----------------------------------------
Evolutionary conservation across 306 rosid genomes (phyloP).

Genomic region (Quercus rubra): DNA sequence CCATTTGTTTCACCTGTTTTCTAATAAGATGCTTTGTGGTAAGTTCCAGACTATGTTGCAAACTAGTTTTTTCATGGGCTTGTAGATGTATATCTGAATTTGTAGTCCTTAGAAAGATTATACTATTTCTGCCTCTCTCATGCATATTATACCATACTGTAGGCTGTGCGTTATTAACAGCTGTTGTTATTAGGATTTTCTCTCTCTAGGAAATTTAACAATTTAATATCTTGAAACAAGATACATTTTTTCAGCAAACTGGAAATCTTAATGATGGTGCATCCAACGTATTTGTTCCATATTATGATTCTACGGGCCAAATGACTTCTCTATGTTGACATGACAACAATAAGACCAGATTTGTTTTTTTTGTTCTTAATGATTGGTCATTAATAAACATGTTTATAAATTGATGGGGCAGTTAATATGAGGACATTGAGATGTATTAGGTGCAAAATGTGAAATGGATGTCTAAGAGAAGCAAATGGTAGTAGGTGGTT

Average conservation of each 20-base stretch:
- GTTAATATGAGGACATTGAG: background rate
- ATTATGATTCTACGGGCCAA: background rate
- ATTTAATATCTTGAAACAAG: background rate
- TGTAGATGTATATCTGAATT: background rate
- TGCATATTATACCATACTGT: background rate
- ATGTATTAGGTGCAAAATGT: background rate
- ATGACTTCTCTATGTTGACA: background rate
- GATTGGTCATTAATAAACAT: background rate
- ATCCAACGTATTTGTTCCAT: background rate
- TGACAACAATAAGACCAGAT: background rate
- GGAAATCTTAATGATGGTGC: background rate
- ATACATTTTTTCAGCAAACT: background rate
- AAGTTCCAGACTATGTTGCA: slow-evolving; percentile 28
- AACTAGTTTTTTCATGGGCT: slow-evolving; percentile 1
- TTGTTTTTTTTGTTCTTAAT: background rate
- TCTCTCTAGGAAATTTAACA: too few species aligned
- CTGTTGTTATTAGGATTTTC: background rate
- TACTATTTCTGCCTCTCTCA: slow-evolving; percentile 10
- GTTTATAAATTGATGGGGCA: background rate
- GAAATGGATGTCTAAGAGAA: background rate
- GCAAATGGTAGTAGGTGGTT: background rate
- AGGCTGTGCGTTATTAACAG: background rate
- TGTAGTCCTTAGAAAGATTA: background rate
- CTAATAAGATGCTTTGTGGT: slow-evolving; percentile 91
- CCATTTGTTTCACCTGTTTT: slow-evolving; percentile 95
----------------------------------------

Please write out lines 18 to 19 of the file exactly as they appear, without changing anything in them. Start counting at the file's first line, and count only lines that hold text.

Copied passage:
- TTGTTTTTTTTGTTCTTAAT: background rate
- TCTCTCTAGGAAATTTAACA: too few species aligned